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If Beauty Comes In All Shapes and Sizes, Then Why Not Clothes?

Beauty | Shapes | Sizes | Clothes | 06th December | Virtual Wire



The body positivity movement and embracing our bodies regardless of their shape, size, colour, and gender have been all the rage since the early twenty-tens. But has all this discourse actually resulted in any tangible reality?

Sadly, not. Today I may enter any clothing store nearby, and I will not find a single thing to wear! Visiting stores is like visiting a museum for me. All the clothes on the stand are like art pieces that I can only look at and admire, but that is all. The real culprit here is clearly the age-old, toxic, and unrealistic beauty standards that brutally discard celebration and acceptance of beauty in its various forms. How all clothing brands reject the existence of people beyond size XL is truly laughable. As if we are not a country where almost half of the population is generously fat. The NFHS Survey of 2015–2016 shows 18.9% of males and 20.7% of females in India are overweight. If you shop online, you will find a few brands selling exclusive products, categorising them as "plus-size stores." Where we may appreciate these efforts, the actions don't really speak louder than their words. The number of products in bigger sizes is always marginalized. While the number of products and the range and variety is always huge for the smaller sizes, why?


Don't fat people want to dress up colourful and trendy? Why should they have to compromise with boring shades and baggy outfits? The search results of a popular shopping site for the category of women's tops showed a figure of 66,214. But when you filter out sizes bigger than XXL, the numbers get reduced to only 4,335. The reason most fat people don't feel confident in their bodies is that society and the media have successfully conditioned them to feel inferior to their oppugnant bunch. And the fashion industry has always been the biggest contributor to generating such notions in people's minds. Designers don't make clothes for fat people. They don't imagine fat people wearing their clothes when they make them. Yes, some brands are now coming forward in support of the body positivity movement, but at most all, they'll do is create a distinct category; throw in some saggy, slouchy, and shapeless clothes and call it a day. So why this discrimination? Regarding fat people as if they were some special group is where the main problem lies. They deserve inclusivity, not exclusivity.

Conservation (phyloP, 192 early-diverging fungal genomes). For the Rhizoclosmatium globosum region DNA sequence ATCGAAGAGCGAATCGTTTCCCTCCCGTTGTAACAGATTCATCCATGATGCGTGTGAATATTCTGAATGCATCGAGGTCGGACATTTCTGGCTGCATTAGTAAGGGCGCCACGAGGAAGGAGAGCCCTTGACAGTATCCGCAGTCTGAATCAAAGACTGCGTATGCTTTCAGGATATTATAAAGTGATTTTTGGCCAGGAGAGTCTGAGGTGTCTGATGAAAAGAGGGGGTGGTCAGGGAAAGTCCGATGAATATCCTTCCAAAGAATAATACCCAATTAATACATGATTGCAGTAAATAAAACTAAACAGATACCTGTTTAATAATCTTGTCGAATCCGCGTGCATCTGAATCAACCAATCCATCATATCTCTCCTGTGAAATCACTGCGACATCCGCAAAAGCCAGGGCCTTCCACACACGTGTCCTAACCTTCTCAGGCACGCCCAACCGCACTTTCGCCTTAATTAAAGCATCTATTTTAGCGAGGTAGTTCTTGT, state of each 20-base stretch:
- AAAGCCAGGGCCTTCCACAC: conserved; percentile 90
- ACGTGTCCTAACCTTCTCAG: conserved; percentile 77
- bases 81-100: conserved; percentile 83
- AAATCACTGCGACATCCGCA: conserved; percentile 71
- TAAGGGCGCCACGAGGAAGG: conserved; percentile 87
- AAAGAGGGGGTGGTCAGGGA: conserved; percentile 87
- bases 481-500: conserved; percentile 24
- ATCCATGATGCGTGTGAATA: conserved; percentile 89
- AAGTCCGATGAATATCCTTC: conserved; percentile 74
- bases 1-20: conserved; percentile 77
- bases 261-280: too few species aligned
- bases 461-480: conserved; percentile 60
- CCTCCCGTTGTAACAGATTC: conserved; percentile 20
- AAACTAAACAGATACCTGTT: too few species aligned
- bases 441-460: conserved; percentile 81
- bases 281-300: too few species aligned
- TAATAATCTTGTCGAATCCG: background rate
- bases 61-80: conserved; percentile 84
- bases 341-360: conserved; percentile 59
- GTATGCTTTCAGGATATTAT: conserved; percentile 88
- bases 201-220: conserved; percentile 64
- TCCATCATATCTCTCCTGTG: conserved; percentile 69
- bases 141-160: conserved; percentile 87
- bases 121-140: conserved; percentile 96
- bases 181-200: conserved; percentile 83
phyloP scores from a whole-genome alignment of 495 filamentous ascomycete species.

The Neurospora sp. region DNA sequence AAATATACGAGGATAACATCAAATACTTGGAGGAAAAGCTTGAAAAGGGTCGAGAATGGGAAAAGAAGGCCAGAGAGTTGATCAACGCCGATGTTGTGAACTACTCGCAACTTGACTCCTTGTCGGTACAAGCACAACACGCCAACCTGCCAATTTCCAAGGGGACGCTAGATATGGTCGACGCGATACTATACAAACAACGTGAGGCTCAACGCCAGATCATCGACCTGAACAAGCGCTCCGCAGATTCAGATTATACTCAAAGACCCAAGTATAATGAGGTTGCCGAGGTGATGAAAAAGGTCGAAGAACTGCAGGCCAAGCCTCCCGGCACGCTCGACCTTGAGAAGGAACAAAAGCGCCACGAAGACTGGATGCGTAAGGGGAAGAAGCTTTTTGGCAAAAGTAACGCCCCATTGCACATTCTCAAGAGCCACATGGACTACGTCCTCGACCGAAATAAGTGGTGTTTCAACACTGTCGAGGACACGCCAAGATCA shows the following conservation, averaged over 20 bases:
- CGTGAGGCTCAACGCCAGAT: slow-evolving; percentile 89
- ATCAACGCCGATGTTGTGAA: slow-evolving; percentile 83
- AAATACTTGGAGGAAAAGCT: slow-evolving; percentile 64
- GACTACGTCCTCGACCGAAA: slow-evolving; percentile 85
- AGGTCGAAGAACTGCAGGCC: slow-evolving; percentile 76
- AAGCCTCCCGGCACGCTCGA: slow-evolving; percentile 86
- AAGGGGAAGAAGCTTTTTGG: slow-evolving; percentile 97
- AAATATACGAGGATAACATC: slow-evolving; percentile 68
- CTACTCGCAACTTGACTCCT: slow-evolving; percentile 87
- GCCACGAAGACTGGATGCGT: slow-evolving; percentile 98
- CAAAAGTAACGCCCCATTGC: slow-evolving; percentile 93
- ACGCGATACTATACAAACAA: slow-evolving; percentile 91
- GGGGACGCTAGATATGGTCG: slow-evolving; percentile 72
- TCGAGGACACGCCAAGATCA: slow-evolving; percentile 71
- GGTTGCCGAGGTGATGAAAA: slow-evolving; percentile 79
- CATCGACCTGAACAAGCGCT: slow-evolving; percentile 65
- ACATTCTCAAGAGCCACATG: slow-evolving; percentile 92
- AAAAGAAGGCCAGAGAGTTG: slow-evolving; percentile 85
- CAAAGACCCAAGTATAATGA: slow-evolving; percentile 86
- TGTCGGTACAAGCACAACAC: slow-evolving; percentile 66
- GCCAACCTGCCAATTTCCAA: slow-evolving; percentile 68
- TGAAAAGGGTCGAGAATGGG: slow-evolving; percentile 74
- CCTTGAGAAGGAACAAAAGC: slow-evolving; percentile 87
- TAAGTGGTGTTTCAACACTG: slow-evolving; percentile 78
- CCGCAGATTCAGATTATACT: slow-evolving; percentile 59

Another notorious act these brands commit is overpricing the clothes. The pricing for one design in different sizes varies from smaller sizes to bigger sizes, where the bigger sizes are more expensive. In certain instances, the price is almost double. Why should a fat person pay double the price for a piece of clothing that comes cheaper for slimmer people? Why should they pay the "fat tax" for a few extra centimetres? Now, for any significant change to occur, the designers first need to understand that fat person are not some discrete cluster that needs to be treated differently. Rejection of antique beauty standards is a necessity. People in institutions need to be taught how to manufacture clothes for the bigger sizes. They need to forget their obsession with just three to four sizes. Production of clothes for bigger sizes should be increased immediately since there is already an existing market of consumers in the country. And lastly, there should be uniformity in the pricing for all sizes.

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